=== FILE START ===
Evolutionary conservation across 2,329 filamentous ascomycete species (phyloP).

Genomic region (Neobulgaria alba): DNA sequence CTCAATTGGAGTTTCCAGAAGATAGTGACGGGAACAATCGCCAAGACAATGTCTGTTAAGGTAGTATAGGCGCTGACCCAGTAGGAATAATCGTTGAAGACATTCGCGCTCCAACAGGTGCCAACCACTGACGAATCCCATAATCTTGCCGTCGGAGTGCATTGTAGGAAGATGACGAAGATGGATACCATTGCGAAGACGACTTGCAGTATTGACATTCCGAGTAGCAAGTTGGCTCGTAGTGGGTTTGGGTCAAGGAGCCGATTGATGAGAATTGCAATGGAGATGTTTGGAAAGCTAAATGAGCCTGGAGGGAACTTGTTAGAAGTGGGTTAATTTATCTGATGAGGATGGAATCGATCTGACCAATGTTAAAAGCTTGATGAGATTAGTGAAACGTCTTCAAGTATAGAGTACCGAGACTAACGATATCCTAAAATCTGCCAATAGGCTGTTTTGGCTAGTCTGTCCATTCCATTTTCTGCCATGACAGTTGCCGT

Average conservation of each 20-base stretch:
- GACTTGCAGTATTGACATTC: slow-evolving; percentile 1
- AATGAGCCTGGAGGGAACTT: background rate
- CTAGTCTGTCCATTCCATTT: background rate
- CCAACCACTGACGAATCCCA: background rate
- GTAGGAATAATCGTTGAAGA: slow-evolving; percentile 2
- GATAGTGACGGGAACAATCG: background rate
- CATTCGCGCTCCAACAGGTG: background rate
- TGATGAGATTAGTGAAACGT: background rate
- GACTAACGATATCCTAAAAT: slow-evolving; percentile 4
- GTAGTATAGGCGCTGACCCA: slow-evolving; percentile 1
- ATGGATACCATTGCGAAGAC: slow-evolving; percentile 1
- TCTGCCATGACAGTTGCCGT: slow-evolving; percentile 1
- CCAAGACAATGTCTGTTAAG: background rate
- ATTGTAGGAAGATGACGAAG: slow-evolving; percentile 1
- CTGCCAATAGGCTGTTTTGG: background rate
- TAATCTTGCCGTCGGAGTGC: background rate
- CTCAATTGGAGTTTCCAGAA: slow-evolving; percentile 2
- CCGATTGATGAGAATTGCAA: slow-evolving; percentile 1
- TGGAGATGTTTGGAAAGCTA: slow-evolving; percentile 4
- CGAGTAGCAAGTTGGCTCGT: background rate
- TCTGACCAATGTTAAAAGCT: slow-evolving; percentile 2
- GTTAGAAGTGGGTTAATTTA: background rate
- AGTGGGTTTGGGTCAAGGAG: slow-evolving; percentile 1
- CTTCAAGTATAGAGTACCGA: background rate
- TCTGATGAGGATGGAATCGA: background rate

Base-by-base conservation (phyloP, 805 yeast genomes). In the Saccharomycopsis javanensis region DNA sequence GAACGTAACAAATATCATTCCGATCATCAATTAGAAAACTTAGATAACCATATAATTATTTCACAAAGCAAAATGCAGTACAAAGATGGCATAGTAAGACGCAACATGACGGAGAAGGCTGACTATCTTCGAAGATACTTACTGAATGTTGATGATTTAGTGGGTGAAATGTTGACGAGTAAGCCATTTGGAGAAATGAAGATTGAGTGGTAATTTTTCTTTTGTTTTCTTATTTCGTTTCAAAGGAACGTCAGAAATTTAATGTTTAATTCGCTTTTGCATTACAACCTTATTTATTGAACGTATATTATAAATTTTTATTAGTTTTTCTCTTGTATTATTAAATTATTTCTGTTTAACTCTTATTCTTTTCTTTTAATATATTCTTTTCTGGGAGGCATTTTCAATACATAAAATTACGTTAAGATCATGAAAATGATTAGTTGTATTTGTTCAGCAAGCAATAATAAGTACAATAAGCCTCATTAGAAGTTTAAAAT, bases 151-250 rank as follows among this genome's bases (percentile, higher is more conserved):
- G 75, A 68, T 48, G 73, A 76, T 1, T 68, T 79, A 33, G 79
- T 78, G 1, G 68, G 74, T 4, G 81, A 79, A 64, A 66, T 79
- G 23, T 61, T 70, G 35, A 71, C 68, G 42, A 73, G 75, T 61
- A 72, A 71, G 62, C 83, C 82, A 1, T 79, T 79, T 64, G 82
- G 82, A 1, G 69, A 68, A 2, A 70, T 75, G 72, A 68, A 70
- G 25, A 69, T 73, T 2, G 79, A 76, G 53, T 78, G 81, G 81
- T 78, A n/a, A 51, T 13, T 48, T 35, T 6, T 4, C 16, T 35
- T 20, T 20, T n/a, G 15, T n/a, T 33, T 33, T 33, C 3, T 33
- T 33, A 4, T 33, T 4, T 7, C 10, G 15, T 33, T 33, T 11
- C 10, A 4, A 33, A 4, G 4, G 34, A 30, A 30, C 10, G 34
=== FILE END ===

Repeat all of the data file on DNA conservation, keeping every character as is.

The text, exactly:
Evolutionary conservation across 2,329 filamentous ascomycete species (phyloP).

Genomic region (Neobulgaria alba): DNA sequence CTCAATTGGAGTTTCCAGAAGATAGTGACGGGAACAATCGCCAAGACAATGTCTGTTAAGGTAGTATAGGCGCTGACCCAGTAGGAATAATCGTTGAAGACATTCGCGCTCCAACAGGTGCCAACCACTGACGAATCCCATAATCTTGCCGTCGGAGTGCATTGTAGGAAGATGACGAAGATGGATACCATTGCGAAGACGACTTGCAGTATTGACATTCCGAGTAGCAAGTTGGCTCGTAGTGGGTTTGGGTCAAGGAGCCGATTGATGAGAATTGCAATGGAGATGTTTGGAAAGCTAAATGAGCCTGGAGGGAACTTGTTAGAAGTGGGTTAATTTATCTGATGAGGATGGAATCGATCTGACCAATGTTAAAAGCTTGATGAGATTAGTGAAACGTCTTCAAGTATAGAGTACCGAGACTAACGATATCCTAAAATCTGCCAATAGGCTGTTTTGGCTAGTCTGTCCATTCCATTTTCTGCCATGACAGTTGCCGT

Average conservation of each 20-base stretch:
- GACTTGCAGTATTGACATTC: slow-evolving; percentile 1
- AATGAGCCTGGAGGGAACTT: background rate
- CTAGTCTGTCCATTCCATTT: background rate
- CCAACCACTGACGAATCCCA: background rate
- GTAGGAATAATCGTTGAAGA: slow-evolving; percentile 2
- GATAGTGACGGGAACAATCG: background rate
- CATTCGCGCTCCAACAGGTG: background rate
- TGATGAGATTAGTGAAACGT: background rate
- GACTAACGATATCCTAAAAT: slow-evolving; percentile 4
- GTAGTATAGGCGCTGACCCA: slow-evolving; percentile 1
- ATGGATACCATTGCGAAGAC: slow-evolving; percentile 1
- TCTGCCATGACAGTTGCCGT: slow-evolving; percentile 1
- CCAAGACAATGTCTGTTAAG: background rate
- ATTGTAGGAAGATGACGAAG: slow-evolving; percentile 1
- CTGCCAATAGGCTGTTTTGG: background rate
- TAATCTTGCCGTCGGAGTGC: background rate
- CTCAATTGGAGTTTCCAGAA: slow-evolving; percentile 2
- CCGATTGATGAGAATTGCAA: slow-evolving; percentile 1
- TGGAGATGTTTGGAAAGCTA: slow-evolving; percentile 4
- CGAGTAGCAAGTTGGCTCGT: background rate
- TCTGACCAATGTTAAAAGCT: slow-evolving; percentile 2
- GTTAGAAGTGGGTTAATTTA: background rate
- AGTGGGTTTGGGTCAAGGAG: slow-evolving; percentile 1
- CTTCAAGTATAGAGTACCGA: background rate
- TCTGATGAGGATGGAATCGA: background rate

Base-by-base conservation (phyloP, 805 yeast genomes). In the Saccharomycopsis javanensis region DNA sequence GAACGTAACAAATATCATTCCGATCATCAATTAGAAAACTTAGATAACCATATAATTATTTCACAAAGCAAAATGCAGTACAAAGATGGCATAGTAAGACGCAACATGACGGAGAAGGCTGACTATCTTCGAAGATACTTACTGAATGTTGATGATTTAGTGGGTGAAATGTTGACGAGTAAGCCATTTGGAGAAATGAAGATTGAGTGGTAATTTTTCTTTTGTTTTCTTATTTCGTTTCAAAGGAACGTCAGAAATTTAATGTTTAATTCGCTTTTGCATTACAACCTTATTTATTGAACGTATATTATAAATTTTTATTAGTTTTTCTCTTGTATTATTAAATTATTTCTGTTTAACTCTTATTCTTTTCTTTTAATATATTCTTTTCTGGGAGGCATTTTCAATACATAAAATTACGTTAAGATCATGAAAATGATTAGTTGTATTTGTTCAGCAAGCAATAATAAGTACAATAAGCCTCATTAGAAGTTTAAAAT, bases 151-250 rank as follows among this genome's bases (percentile, higher is more conserved):
- G 75, A 68, T 48, G 73, A 76, T 1, T 68, T 79, A 33, G 79
- T 78, G 1, G 68, G 74, T 4, G 81, A 79, A 64, A 66, T 79
- G 23, T 61, T 70, G 35, A 71, C 68, G 42, A 73, G 75, T 61
- A 72, A 71, G 62, C 83, C 82, A 1, T 79, T 79, T 64, G 82
- G 82, A 1, G 69, A 68, A 2, A 70, T 75, G 72, A 68, A 70
- G 25, A 69, T 73, T 2, G 79, A 76, G 53, T 78, G 81, G 81
- T 78, A n/a, A 51, T 13, T 48, T 35, T 6, T 4, C 16, T 35
- T 20, T 20, T n/a, G 15, T n/a, T 33, T 33, T 33, C 3, T 33
- T 33, A 4, T 33, T 4, T 7, C 10, G 15, T 33, T 33, T 11
- C 10, A 4, A 33, A 4, G 4, G 34, A 30, A 30, C 10, G 34